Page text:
Participants responded to four statements on their level of internet efficacy (Cronbach’s α = 0.89) [22]. The statements were adapted by Rains [49], from the Internet Self-Efficacy Scale [50], to obtain health information. Participants indicated on a 7-point scale ranging from 1 “strongly disagree” to 7 “strongly agree” how confident they were in their ability to: understand different procedures of accessing information on the Internet, understand how to use different search engines to gather health information on the Internet, evaluate the quality of different health websites, and find high quality health information on the Internet. Total scores were averaged for the scale, with higher scores indicating higher perceived self-efficacy in using the Internet to obtain health information.

2.2.6. Internet Experience

Internet experience was assessed with four statements (Cronbach’s α = 0.90) [22,51]. Participants rated the following items on a 7-point scale from 1 “strongly disagree” to 7 “strongly agree”: I use the Internet often, I have a great deal of experience using the Internet, It is easy for me to access the Internet, I am familiar with the variety of information available on the Internet. Total scores were averaged for the scale, with higher scores denoting more perceived experience using the Internet.

2.2.7. Internet Social Capital

Internet Social Capital was assessed using the Internet Social Capital Scale (ISCS) (Cronbach’s α = 0.91) [52]. Participants rated 20 statements on a 5-item scale from 1 “strongly agree” to 5 “strongly agree”, where we took care using the “online” distinction “There are several people online I trust to help solve my problems” for the scale. Total scores were averaged for the scale, with higher scores indicating higher internet social capital.

2.2.8. Levenson Locus of Control Scale

Locus of control was assessed with the Levenson locus of control scale [53]. It is a 24-item instrument with three equal length subscales, powerful others, chance, and internal locus of control (with Cronbach’s α values 0.82, 0.82 and 0.73, respectively). Participants rated all statements on a 6-item scale, from −3 “strongly disagree” to +3 “strongly agree.” For each subscale, total scores were summed and added to 24. The powerful others and chance subscales encompass the degree to which participants believe that their fate is influenced by others or chance, with higher scores indicating a stronger external locus of control. Higher scores on the internal locus of control subscale indicate that personal factors are responsible for participants’ fate.

2.3. Data Analysis

To examine differences by COVID-19 groups (those infected, those with friends or family infected and those at risk), independent samples t-tests were used to examine differences in psychological symptoms. For the potentially interactive effects of COVID-19 infection and risk, a two-way ANOVA was used. To examine the relationships between the study variables, Pearson regression and multiple linear regression were used. SPSS version 26 was used to perform the analyses.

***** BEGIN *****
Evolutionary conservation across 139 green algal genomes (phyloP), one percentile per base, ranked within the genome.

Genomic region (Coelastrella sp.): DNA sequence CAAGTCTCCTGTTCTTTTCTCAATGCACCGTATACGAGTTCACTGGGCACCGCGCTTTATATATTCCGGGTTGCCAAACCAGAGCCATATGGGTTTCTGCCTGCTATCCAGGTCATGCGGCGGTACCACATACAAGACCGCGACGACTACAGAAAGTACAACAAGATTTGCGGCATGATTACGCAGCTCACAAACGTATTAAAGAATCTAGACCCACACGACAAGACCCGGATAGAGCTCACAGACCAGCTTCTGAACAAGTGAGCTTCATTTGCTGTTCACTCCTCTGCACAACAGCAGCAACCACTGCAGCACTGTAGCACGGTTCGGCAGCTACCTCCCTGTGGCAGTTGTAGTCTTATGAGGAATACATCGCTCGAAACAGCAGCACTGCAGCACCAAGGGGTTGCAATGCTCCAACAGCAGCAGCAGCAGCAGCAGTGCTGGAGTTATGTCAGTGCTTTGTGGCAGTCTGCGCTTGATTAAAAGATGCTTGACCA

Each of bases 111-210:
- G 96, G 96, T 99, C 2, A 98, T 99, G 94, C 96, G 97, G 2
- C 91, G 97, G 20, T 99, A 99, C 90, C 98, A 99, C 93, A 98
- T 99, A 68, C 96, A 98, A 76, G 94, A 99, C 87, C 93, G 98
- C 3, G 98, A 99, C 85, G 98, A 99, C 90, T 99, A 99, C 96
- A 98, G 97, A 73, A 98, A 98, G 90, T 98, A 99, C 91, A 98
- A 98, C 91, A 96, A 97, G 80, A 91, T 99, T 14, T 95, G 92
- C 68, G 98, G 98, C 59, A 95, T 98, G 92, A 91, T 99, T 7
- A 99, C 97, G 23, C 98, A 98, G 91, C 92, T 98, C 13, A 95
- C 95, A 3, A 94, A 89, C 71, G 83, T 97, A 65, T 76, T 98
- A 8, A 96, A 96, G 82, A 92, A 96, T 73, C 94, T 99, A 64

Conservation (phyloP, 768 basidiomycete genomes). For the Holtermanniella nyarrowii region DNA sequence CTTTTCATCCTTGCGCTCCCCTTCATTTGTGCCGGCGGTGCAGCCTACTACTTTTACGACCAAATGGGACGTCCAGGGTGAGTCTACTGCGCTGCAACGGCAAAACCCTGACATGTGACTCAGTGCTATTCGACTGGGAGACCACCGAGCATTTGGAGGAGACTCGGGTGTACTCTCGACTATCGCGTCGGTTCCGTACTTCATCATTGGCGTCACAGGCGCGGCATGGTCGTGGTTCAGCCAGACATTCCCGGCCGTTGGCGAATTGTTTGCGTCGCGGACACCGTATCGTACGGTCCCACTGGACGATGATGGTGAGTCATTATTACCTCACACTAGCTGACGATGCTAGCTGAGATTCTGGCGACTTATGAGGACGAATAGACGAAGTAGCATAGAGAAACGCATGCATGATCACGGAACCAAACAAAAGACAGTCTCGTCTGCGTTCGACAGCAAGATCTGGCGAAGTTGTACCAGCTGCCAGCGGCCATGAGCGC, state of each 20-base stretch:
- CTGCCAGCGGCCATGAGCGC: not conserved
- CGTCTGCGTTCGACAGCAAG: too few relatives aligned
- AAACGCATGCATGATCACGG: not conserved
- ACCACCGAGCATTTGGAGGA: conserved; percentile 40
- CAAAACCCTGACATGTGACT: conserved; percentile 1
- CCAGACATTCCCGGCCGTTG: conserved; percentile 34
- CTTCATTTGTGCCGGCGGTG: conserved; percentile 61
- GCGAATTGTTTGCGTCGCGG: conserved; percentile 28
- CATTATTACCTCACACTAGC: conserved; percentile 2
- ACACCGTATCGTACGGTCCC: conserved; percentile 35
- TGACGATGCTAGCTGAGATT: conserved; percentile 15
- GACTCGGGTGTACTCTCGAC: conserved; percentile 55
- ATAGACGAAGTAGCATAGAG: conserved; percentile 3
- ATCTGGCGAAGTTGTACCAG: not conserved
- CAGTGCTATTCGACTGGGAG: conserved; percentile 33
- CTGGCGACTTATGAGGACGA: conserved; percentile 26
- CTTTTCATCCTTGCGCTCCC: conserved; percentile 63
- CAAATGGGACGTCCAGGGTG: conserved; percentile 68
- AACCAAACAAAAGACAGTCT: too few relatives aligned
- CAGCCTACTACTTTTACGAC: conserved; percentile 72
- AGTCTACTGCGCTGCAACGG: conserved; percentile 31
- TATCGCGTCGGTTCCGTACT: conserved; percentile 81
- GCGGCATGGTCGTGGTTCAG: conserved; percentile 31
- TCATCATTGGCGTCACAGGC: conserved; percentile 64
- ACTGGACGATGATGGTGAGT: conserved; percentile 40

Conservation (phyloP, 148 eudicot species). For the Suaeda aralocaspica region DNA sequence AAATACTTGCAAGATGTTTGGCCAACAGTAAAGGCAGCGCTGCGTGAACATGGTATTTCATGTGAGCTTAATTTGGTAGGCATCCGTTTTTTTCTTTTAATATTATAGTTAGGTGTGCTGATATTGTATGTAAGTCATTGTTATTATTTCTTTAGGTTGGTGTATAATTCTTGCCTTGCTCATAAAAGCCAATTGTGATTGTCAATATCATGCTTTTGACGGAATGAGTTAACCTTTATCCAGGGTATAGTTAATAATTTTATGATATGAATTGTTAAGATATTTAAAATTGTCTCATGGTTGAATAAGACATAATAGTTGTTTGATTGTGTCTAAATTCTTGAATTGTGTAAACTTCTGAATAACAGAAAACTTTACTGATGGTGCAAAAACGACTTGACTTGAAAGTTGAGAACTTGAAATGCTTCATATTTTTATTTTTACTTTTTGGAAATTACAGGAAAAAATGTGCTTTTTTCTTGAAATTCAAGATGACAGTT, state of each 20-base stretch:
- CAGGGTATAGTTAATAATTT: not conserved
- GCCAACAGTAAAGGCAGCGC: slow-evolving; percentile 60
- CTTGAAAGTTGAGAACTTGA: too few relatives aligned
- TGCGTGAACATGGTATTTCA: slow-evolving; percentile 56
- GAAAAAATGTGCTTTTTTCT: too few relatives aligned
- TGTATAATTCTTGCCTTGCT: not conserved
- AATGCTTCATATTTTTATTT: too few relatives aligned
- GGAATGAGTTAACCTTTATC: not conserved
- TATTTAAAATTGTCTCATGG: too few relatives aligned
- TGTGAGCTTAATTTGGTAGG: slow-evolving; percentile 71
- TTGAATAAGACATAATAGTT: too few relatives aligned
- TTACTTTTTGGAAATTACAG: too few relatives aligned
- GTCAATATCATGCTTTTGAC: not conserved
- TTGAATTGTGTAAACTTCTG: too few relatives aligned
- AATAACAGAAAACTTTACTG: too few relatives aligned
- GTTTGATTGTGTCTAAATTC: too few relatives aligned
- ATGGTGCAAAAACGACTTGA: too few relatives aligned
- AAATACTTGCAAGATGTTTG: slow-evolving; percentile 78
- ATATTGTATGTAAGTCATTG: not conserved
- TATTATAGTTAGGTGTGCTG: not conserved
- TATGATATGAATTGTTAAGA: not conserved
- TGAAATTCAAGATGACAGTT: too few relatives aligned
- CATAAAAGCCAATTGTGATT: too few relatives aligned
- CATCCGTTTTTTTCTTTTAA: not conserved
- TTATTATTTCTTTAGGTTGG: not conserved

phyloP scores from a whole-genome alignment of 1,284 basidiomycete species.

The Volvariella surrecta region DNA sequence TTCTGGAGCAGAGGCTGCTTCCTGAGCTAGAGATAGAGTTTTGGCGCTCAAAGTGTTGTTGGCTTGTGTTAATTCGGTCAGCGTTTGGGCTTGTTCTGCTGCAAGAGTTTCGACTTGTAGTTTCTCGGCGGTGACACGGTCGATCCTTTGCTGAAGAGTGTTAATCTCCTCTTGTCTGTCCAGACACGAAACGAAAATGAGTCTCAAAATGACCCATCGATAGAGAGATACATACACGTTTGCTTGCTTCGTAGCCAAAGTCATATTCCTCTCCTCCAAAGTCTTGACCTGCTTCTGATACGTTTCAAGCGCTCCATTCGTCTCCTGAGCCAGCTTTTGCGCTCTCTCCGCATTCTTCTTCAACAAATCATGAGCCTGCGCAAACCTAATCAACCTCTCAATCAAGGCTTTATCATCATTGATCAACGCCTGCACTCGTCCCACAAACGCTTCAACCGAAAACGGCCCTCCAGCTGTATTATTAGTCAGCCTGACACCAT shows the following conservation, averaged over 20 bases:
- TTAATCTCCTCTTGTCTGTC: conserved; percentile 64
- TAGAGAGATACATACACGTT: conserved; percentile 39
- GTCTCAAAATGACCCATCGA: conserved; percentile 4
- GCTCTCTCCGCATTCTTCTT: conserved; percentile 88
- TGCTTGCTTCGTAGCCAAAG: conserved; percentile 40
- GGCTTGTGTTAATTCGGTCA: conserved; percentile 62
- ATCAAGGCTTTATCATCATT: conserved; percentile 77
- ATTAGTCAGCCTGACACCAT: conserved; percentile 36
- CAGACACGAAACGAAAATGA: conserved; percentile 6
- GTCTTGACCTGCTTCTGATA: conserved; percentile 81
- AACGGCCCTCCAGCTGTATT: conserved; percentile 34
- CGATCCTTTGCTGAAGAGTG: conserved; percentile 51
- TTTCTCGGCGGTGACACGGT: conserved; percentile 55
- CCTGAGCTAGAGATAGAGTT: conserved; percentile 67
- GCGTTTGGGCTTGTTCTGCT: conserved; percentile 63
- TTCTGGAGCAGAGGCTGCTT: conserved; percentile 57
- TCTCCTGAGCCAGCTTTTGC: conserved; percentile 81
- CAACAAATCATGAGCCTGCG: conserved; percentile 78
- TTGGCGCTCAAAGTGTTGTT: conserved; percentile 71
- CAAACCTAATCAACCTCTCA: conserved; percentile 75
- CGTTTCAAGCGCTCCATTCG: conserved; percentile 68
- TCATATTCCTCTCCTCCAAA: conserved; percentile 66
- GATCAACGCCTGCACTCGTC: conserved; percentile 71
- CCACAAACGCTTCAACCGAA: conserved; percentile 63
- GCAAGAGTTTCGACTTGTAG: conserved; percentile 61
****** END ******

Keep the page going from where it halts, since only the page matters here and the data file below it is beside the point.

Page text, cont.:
3. Results

For this sample, 57 (3.3%) individuals had become infected with COVID-19, 262 (15.3%) had a family member or close friend who had become infected, and 332 (19.3%) perceived that they were at high risk of serious illness if they were to become infected with the disease. The distribution of depression symptoms was such that 909 (52.8%) were categorized as normal, 171 (9.9%) as having mild symptoms, 282 (16.4%) as having moderate symptoms, 154 (8.9%) with severe symptoms and 207 (12.0%) with extremely severe symptoms. The distribution of anxiety symptoms was that 1056 (61.3%) were classified as normal, 93 (5.4%) as mild symptoms, 222 (12.9%) as having moderate symptoms, 95 (5.5%) with severe symptoms and 257 (14.9%) with extremely severe symptoms. For stress symptoms, 1121 (65.1%) were categorized as normal, 153 (8.9%) as having mild symptoms, 211 (12.2%) with moderate symptoms, 163 (9.5%) with severe symptoms and 75 (4.4%) with extremely severe symptoms.
As Table 1 shows, depression, anxiety, and stress were significantly greater for those who had become infected (depression: t(1715) = 4.18, p < 0.001, d = 0.54; anxiety: t(1715) = 7.94, p < 0.001, d = 0.91; stress: t(1715) = 4.23, p < 0.001, d = 0.55), for those with infected family members or friends (depression: t(1716) = 2.89, p = 0.004, d = 0.19; anxiety: t(1716) = 4.92, p < 0.001, d = 0.31; stress: t(1716) = 4.06, p < 0.001, d = 0.27), or for those who perceived themselves to be in a risk group (depression: t(1719) = 6.01, p < 0.001, d = 0.35); anxiety: t(1719) = 7.81, p < 0.001, d = 0.44; stress: t(1719) = 6.59, p < 0.001, d = 0.39), compared to those who had not, as revealed by independent samples t-tests.
A two-way ANOVA showed that, for depression and stress, significant elevating main effects on symptoms were found for both becoming infected with COVID-19 (depression: F(1, 1713) = 15.83, p < 0.001; stress: F(1, 1713) = 15.36, p < 0.001) and being in a risk group (depression: F(1, 1713) = 16.27, p < 0.001; stress: F(1, 1713) = 15.95, p < 0.001), but there was no interaction between illness and risk (depression: F(1, 1713) = 2.78, p = 0.10; stress: F(1, 1713) = 1.92, p = 0.17). However, for anxiety symptoms, being in a risk group was associated with significantly greater symptoms among those infected with COVID-19 (F(1, 1713) = 6.84, p = 0.01).